In the Gospel text, this is the second feeding of a multitude in Matthew. The first time, the disciples spoke first about the people being hungry. This time, Jesus speaks first.
· I feel sorry for these people. Let’s take care of them.
· How much bread do you have?
· Ask the folks to sit down.
As before, everyone ate until they were full, and there were leftovers. As in the feeding of the 5,000, the number referred to just the men, but it was recognized that there were women and children present. So, there were perhaps 8-10,000 people in the crowd. And Jesus fed them all.
I have always been suspicious of such numbers. Maybe it was 40 or 400 men, not 4,000. Exaggeration happens all the time in the ancient world. It makes people and events seem larger than they really were. Truth be told, it still happens today. Have you ever asked a fisher how big the latest catch was? Still, the number of people is not quite the point.
First, the miracle is the point: In order to silence those who insist that the miracle was in everyone sharing what they had, this text makes it clear that the people were out of food. After three days, there was nothing left to share. This story makes it clear that the feeding of the multitude must be miraculous.
And second, it’s not the numbers that matter with this miraculous feeding. It’s the way Jesus felt. In the CEB Jesus says, “I feel sorry for the crowd.” The Message reads, “I hurt for these people.” The NRSV and the NIV read, “I have compassion.” However we say it, Jesus cares about what is happening to us.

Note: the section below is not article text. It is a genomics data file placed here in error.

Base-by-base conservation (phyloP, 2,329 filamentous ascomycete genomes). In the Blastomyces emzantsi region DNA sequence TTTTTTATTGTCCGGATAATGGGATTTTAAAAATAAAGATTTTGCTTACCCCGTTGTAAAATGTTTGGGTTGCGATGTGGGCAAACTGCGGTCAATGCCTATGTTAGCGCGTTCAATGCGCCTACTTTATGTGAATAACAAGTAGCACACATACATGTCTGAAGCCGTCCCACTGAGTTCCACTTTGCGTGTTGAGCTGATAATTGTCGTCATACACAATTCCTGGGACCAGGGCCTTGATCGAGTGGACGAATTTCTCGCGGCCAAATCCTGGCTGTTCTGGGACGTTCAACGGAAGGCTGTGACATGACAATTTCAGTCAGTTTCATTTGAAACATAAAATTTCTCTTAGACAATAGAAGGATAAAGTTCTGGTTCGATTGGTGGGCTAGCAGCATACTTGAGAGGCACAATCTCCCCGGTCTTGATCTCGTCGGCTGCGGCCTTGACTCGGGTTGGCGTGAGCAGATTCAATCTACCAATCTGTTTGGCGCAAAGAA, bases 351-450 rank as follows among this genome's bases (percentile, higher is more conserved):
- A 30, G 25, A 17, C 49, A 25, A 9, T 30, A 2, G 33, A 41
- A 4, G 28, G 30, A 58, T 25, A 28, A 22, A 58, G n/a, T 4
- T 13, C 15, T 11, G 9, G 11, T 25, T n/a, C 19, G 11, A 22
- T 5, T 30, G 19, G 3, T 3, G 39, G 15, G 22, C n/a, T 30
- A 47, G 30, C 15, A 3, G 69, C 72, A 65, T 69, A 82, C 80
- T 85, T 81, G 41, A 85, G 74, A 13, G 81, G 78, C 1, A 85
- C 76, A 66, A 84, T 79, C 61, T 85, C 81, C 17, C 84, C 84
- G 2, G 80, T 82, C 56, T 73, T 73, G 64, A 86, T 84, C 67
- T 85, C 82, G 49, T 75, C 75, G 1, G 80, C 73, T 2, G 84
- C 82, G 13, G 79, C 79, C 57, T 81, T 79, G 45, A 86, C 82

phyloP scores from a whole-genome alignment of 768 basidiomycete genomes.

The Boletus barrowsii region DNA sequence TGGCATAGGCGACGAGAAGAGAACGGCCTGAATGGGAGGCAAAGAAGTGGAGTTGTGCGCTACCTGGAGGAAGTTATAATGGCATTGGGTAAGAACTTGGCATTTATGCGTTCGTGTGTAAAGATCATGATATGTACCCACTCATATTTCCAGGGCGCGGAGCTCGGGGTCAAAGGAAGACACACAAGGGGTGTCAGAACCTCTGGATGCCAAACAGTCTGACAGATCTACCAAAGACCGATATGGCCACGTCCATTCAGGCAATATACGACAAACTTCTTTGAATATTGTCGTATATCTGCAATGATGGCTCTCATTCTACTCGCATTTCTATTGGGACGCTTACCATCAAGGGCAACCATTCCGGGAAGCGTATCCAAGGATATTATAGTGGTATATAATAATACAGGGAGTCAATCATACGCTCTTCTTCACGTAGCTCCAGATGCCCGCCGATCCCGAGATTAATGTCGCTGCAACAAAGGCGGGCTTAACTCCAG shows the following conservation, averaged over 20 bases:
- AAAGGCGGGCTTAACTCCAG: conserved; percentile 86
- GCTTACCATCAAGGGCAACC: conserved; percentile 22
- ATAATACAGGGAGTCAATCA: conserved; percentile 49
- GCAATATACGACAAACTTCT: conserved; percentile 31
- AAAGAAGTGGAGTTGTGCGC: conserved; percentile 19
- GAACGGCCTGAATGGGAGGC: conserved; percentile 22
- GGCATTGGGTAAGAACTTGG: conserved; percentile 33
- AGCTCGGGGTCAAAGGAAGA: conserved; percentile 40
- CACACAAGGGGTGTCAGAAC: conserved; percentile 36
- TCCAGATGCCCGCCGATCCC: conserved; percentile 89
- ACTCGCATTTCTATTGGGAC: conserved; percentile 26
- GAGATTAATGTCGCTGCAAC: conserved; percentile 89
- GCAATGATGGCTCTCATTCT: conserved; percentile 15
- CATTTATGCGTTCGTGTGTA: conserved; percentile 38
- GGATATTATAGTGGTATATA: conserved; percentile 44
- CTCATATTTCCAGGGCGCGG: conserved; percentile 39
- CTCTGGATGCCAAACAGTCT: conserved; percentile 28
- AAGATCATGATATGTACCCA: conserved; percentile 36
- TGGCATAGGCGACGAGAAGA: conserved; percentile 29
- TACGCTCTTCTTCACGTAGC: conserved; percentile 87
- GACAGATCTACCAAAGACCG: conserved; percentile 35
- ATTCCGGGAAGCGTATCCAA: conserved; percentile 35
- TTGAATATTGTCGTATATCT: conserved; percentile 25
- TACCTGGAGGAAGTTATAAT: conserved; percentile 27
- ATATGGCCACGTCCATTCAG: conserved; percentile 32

As we travel through these days of Covid-19, economic collapse, and political dissonance, I find it hopeful that God cares for and about us. We are truly walking through deep waters, and it’s encouraging to know that God is with us. We are precious, loved by God.
Let’s all be encouraged – filled with courage – as we make our way through these days with each other and with God. Amen
Long ago God spoke to our ancestors in many and various ways by the prophets,
but in these last days, God has spoken to us by the Son.
For the peace from above, and for our salvation, let us pray to the Lord. Lord, have mercy.
For the health of creation, for abundant harvests that all may share, for plentiful water, and for peaceful times, let us pray to the Lord. Lord, have mercy.
For essential workers, public servants, the government, and those who protect us; for those who work to bring peace, justice, healing, and protection in this and every place, let us pray to the Lord. Lord, have mercy.
For those who travel, for those who are sick and suffering, for those who are in captivity, and for those who are living in isolation, let us pray to the Lord. Lord, have mercy.
For deliverance in the time of affliction, wrath, danger and need, let us pray to the Lord. Lord, have mercy.
Other prayer petitions may be offered here.
O God, you have called your servants to ventures of which we cannot see the ending, by paths as yet untrodden, through perils unknown. Give us faith to go forth with good courage, not knowing where we go, but only trusting that your hand is leading us and your love supporting us; through Jesus Christ our Lord. Amen.
Our Father in heaven, hallowed be your name, your kingdom come, your will be done, on earth as in heaven. Give us today our daily bread. Forgive us our sins, as we forgive those who sin against us. Save us from the time of trial and deliver us from evil. For the kingdom, the power, and the glory, are yours now and forever. Amen.
HYMN: Great Is Thy Faithfulness, ELW 733
YouTube link: https://www.youtube.com/watch?v=dTKIqmdfHSk
Let us bless the Lord. Thanks be to God.
The peace of God, which surpasses all understanding, + keep our hearts and minds in Christ Jesus. Amen
Liturgy from ELW Annual Liturgy License 26504